Thanks to Scion's "mono-spec" system, the only real choice to be made is the transmission. After having a chance to drive both gearboxes, I highly recommend the manual. Not only is the automatic an additional $1100, but it is also slower than the manual due to taller gear ratios. Unlike Toyota's other sloppy-shifting manual gearboxes, the FR-S's manual rewards you with crisp-feeling shifts for each gear change.

Although for some the FR-S may be perfect, it isn't for everyone. The low ride height and snug bucket seats can make getting in and out difficult, and the visibility is not great. Due to its small size, the car is extremely impractical. The rock-hard suspension is perfect for the track or for a canyon road, but it's very fatiguing in the city. Hitting even the smallest pothole will make your eyeballs bounce around inside your skull. After a full day's worth of testing I emerged from the driver's seat a battered man.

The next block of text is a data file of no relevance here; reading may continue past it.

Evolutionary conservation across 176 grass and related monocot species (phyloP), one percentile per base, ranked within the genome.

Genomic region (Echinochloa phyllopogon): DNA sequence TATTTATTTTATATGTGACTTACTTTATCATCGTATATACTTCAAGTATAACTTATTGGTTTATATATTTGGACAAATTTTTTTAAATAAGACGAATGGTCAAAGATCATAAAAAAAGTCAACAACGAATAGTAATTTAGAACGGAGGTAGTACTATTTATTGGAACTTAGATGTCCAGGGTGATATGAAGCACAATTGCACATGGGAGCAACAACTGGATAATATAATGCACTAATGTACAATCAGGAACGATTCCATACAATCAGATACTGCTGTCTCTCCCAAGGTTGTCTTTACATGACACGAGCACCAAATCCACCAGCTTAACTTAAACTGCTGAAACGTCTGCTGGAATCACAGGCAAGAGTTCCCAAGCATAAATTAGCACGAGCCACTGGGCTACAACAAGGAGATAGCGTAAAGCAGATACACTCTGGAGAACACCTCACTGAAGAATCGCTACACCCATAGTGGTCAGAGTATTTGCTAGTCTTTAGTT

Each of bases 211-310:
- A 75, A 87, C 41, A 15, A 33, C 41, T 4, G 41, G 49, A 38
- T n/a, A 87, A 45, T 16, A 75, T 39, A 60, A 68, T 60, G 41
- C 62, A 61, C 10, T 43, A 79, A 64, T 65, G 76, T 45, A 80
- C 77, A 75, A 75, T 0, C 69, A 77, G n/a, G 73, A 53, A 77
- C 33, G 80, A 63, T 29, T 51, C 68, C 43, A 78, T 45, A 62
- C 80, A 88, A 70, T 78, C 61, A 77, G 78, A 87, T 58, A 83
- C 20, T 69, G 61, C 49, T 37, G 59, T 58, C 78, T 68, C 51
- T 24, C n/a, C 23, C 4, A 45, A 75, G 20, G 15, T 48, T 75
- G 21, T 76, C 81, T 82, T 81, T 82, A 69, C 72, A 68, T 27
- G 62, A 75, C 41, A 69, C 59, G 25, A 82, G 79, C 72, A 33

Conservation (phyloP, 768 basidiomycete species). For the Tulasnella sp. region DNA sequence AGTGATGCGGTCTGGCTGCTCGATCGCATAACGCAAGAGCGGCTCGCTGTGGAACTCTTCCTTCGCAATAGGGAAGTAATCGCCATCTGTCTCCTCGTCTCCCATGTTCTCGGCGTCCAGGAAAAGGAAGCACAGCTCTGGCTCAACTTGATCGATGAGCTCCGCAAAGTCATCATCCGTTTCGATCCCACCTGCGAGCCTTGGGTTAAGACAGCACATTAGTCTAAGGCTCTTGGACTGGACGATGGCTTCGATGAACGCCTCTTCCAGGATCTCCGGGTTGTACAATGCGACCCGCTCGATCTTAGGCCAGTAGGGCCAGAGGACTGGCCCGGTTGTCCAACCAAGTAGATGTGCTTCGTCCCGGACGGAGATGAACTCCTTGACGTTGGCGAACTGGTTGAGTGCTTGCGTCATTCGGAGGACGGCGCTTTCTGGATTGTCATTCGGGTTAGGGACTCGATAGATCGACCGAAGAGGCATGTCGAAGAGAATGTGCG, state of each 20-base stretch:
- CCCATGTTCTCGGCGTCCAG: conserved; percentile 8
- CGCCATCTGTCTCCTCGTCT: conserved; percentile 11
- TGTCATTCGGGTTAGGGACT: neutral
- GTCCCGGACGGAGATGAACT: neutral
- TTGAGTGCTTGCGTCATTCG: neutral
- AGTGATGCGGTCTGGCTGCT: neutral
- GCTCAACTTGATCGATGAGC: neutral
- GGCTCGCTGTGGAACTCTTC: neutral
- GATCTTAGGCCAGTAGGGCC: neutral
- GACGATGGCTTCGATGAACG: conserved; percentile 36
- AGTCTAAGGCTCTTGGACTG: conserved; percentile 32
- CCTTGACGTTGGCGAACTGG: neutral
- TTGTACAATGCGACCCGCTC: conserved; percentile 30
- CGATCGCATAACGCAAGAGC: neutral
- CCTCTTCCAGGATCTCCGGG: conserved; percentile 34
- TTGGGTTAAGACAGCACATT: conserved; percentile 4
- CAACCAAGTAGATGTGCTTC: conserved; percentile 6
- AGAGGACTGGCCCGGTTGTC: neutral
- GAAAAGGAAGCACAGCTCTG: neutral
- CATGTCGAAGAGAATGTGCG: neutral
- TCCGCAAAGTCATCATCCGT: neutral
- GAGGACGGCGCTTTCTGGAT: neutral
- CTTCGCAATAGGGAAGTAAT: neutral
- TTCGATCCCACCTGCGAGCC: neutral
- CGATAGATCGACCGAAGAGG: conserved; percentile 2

The FR-S trunk may seem microscopic in capacity, but is still somewhat usable. (Amou “Joe” Seto/USC Annenberg Media)
The FR-S trunk may seem microscopic in capacity, but is still somewhat usable. (Amou “Joe” Seto/USC Annenberg Media)

In terms of equipment, the FR-S is equipped like a county prison. The air conditioning is manually controlled, there are no buttons on the steering wheel (aside from the cruise control stalk) and no fancy features like the Scion iM. Scion cut down on standard equipment to focus making a car that's simple, just like the iA. In this way, it's a niche product and something one should seriously consider before buying the car.

The FR-S’s cabin is very spartan, but for good reason. (Amou “Joe” Seto/USC Annenberg Media)
The FR-S’s cabin is very spartan, but for good reason. (Amou “Joe” Seto/USC Annenberg Media)

The FR-S shows the world that Toyota can make an exciting car at a reasonable price. It's a shame that this philosophy is largely absent for the rest of its lineup.

  • Price As Tested: $28,682